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Cartoon image of two people arguing in profile. Each has a hand emerging from their mouth with fists that meet in an apparent clash.

Some higher ed conversations can suggest “you’re either fully embracing AI” or “you’re a dinosaur,” says DePaul University’s Daniel Stanford, who leads seminars on generative AI for faculty around the country.

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Corey Robin, distinguished professor of political science at Brooklyn College and the City University of New York Graduate Center, has reluctantly considered implementing in-class exams for the first time in 30 years. He detailed the evolution of his thinking this summer in a personal blog post, “How ChatGPT Changed My Plans for the Fall.” The article did a great job conveying the sense of grief and mixed emotions many writing instructors are feeling, according to Daniel Stanford, a lecturer at DePaul University’s Jarvis College of Computing and Digital Media.

But when Stanford read the comments, he was bothered by the vitriolic tone of the debate surrounding AI’s role in teaching and learning—a tone he and other academics have also seen surface in real life.

“What’s the real harm for students who opt to cheat by using AI to write papers in passing the class?” a commenter who identified as Jason Mittell, professor of film and media culture and American studies at Middlebury College, wrote. “After 23 years of teaching, I’ve come to realize that my job is neither to police students who don’t want to learn nor to rank students via grades, but to maximize learning for those who want to learn and try to inspire the others to try to join in the learning.”

At least one person disrespectfully disagreed.

“Teachers who ask questions like yours tend to see school as just a personal development system,” a commenter who identified as “education realist” replied. “Not sure why you were able to get this far in teaching without seeing the catastrophic impact that laissez faire attitudes towards cheating have on the entire system. Teachers like you kill the system entirely, creating ever more cheaters.”

Much like early humans banded together to fend off threats by packs of wolves, some faculty members have united to fend off real or perceived threats to education by artificial intelligence. Such alliances, even when unofficial, are survival mechanisms, according to evolutionary psychologists. The divisions echo allied social groups formed during past higher ed disruptions, including the emergence of online learning and efforts to diversify literature curricula.

“AI has brought up very visceral feelings about academic integrity, whose job it is to enforce it and how it should be enforced,” Stanford said. “There’s a level of intensity to that that I haven’t seen before.”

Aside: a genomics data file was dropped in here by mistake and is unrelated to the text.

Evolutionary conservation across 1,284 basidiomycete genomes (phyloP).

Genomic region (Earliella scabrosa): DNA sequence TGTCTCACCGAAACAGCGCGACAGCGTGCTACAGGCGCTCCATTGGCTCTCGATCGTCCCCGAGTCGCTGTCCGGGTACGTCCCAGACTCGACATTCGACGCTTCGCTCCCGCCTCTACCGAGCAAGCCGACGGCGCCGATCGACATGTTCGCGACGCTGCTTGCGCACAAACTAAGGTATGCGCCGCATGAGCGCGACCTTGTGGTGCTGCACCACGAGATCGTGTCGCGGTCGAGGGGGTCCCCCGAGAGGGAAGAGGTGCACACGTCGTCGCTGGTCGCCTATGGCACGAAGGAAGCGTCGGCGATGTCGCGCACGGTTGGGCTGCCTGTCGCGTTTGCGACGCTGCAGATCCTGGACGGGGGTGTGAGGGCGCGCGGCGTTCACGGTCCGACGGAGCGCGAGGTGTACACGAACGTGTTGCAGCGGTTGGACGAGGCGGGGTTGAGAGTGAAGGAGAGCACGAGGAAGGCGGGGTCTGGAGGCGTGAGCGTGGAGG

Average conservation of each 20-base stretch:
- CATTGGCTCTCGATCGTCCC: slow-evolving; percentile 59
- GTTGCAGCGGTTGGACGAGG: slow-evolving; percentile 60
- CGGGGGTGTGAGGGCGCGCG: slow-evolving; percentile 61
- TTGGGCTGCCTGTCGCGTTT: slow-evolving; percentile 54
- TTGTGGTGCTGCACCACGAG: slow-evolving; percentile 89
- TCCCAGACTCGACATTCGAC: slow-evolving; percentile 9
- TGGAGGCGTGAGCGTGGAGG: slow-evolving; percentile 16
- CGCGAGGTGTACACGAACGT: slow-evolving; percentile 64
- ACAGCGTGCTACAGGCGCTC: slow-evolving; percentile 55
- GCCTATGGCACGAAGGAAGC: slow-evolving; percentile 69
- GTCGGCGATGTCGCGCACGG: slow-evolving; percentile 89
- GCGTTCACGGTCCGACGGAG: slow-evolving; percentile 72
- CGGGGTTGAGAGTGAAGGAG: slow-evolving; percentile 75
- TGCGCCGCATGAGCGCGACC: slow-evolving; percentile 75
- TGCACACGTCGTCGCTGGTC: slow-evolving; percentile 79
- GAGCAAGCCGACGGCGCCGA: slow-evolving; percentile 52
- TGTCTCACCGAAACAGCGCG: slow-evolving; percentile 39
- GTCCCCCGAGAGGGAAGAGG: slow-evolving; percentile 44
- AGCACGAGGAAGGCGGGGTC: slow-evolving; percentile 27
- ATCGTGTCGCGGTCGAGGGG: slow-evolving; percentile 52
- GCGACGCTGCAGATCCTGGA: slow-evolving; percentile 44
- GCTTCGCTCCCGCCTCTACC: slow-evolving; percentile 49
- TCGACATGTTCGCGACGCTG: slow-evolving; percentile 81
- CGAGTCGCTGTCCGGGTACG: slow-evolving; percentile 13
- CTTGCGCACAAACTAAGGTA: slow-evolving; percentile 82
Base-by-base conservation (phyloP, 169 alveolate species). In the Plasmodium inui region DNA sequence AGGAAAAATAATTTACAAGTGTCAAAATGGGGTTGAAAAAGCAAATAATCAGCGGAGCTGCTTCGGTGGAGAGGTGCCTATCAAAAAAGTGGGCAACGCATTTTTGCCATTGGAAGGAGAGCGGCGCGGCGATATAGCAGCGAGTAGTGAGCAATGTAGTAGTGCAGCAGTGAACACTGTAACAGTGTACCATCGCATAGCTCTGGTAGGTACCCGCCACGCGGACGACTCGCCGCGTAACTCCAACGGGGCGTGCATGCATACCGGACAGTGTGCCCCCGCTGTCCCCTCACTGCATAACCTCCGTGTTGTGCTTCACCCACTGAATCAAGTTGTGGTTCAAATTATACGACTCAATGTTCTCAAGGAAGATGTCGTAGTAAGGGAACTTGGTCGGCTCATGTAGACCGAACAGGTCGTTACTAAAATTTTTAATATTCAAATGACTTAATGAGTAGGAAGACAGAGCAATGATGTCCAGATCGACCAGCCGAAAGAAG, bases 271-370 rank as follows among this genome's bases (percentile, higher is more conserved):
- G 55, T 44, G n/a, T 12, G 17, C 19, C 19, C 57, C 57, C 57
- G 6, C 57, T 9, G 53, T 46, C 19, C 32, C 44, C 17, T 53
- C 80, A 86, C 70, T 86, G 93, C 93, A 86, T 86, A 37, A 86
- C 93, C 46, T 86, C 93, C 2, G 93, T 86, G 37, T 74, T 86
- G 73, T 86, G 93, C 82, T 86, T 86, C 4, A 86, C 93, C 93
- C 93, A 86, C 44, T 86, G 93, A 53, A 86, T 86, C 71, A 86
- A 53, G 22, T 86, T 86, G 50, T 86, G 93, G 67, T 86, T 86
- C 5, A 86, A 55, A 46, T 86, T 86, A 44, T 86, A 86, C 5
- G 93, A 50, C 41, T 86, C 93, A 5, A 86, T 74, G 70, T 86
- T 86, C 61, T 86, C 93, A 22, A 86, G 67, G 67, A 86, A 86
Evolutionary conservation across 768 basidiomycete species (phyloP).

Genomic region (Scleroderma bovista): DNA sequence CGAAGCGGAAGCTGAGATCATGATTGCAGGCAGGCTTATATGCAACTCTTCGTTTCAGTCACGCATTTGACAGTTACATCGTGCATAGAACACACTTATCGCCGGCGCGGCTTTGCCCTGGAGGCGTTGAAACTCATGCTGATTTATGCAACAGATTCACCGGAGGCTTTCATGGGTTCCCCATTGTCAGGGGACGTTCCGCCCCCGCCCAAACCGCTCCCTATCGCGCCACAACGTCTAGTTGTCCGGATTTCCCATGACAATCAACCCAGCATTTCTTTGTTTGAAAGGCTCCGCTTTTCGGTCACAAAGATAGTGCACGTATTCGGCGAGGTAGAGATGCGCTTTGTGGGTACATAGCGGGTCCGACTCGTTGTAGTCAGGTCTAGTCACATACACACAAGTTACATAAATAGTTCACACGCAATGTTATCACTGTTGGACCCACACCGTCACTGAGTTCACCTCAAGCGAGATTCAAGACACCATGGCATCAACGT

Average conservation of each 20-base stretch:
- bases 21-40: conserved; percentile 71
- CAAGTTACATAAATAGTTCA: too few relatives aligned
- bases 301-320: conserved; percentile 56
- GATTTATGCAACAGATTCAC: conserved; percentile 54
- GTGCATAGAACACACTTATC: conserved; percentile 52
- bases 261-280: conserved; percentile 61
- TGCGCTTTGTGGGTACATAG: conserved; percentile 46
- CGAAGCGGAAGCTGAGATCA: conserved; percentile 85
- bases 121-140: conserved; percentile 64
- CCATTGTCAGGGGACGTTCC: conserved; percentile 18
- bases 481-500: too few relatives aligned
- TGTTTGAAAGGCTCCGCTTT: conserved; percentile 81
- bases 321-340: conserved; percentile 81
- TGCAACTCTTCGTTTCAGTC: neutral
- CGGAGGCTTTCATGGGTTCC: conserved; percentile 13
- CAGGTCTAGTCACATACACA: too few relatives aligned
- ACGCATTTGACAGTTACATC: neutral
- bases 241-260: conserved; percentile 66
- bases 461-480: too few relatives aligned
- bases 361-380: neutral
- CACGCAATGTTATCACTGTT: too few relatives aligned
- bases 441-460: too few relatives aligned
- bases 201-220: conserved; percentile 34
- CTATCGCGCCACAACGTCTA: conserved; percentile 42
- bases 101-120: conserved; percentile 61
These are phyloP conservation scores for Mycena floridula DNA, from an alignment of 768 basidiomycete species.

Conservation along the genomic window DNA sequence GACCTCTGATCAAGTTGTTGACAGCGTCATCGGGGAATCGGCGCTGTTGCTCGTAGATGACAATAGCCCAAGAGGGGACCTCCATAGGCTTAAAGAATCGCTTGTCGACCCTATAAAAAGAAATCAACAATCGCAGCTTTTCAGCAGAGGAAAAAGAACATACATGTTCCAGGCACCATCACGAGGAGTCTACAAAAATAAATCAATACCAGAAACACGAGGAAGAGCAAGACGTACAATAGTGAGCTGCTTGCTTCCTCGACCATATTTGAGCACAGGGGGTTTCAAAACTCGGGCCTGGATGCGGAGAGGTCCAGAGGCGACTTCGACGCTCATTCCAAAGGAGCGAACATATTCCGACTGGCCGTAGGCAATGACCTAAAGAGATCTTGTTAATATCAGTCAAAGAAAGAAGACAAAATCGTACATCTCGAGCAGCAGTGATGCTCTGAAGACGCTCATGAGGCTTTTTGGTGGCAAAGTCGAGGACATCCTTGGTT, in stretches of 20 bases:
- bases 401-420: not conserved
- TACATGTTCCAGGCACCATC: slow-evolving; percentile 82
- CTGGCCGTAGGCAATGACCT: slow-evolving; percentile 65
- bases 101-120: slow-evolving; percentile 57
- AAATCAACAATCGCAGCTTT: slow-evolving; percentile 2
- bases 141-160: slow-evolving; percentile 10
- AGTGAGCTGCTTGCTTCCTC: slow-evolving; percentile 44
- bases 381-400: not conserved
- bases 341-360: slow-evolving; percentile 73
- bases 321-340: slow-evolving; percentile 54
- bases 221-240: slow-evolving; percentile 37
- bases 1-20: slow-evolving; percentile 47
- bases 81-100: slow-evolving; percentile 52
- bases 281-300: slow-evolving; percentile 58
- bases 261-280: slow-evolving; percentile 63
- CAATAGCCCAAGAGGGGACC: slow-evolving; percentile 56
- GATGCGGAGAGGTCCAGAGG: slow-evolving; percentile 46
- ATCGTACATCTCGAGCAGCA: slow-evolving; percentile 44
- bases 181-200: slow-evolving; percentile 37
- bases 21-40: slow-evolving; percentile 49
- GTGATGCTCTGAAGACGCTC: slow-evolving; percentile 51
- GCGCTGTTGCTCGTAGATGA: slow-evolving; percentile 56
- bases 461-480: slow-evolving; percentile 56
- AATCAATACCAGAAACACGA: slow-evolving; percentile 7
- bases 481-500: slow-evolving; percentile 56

Safety in Numbers

Humans are wired to seek connections based on shared identities, values and goals. The resulting social groups—sometimes known as tribes—can confer individual and societal benefits, according to Arash Javanbakht, director of the Stress, Trauma and Anxiety Research Clinic at Wayne State University and author of the book Afraid: Understanding the Purpose of Fear and Harnessing the Power of Anxiety.

Many people appreciate being part of a social group that is bigger than themselves. A sense of belonging activates the brain’s reward systems, which in turn fosters loyalty. Such neural activity promotes empathy and cooperation among group members.

“Tribalism is an evolutionary mechanism that helps us to survive,” Javanbakht said. The term often conjures partisan divisions, he added, but tribes can help each other. When historic floods recently struck Vermonters, for example, people from other U.S. states and regions joined together to send help.

To be sure, social groups may disagree as part of healthy discourse. But when a social group feels that its identity, values or goals are under threat, its members may regress to more primitive, aggressive states, Javanbakht said.

“You can take the person out of the Stone Age, but you can’t take the Stone Age out of the person,” Nigel Nicholson, emeritus professor of organizational behavior at the London Business School, wrote about evolutionary psychology in Harvard Business Review. (Of course, modern humans have more opportunity than early humans to broadcast hate, given the internet. But in an ironic twist, researchers at Cornell University are exploring how AI may help nudge people toward civility in online discussions.)

Faculty uncertainty and anxiety surrounding the role of artificial intelligence in teaching and learning are high, which may nudge them into oppositional, values-based social groups, Javanbakht said.

“There’s a lot of fear,” said an English faculty member at a Midwestern college who spoke about the sensitive situation on the condition of anonymity. (The individual, who leads a group focused on AI in education, has been targeted for their views on this topic.) “Many say it’s naïve to think that we can create a feeling of trust in our classroom, so that our students will actually do what we ask them to do in the way that we ask them do it. I get that if you’re not in my classrooms, maybe you think that’s naïve. But I know that this works.” For this faculty member, the tensions are reminiscent of polarization surrounding discussions of teaching diverse voices in literature courses.

Anxiety had been running high among faculty before the rise of generative AI.

“There’s already job insecurity,” Stanford said. “There are compensation challenges. There’re moves to unionize. There’s the adjunctification of higher ed.” Now, generative AI tools have left some academics asking, “Do people still value my subject area, my expertise, my discipline? Do people still value learning this in the way I think it should be taught?”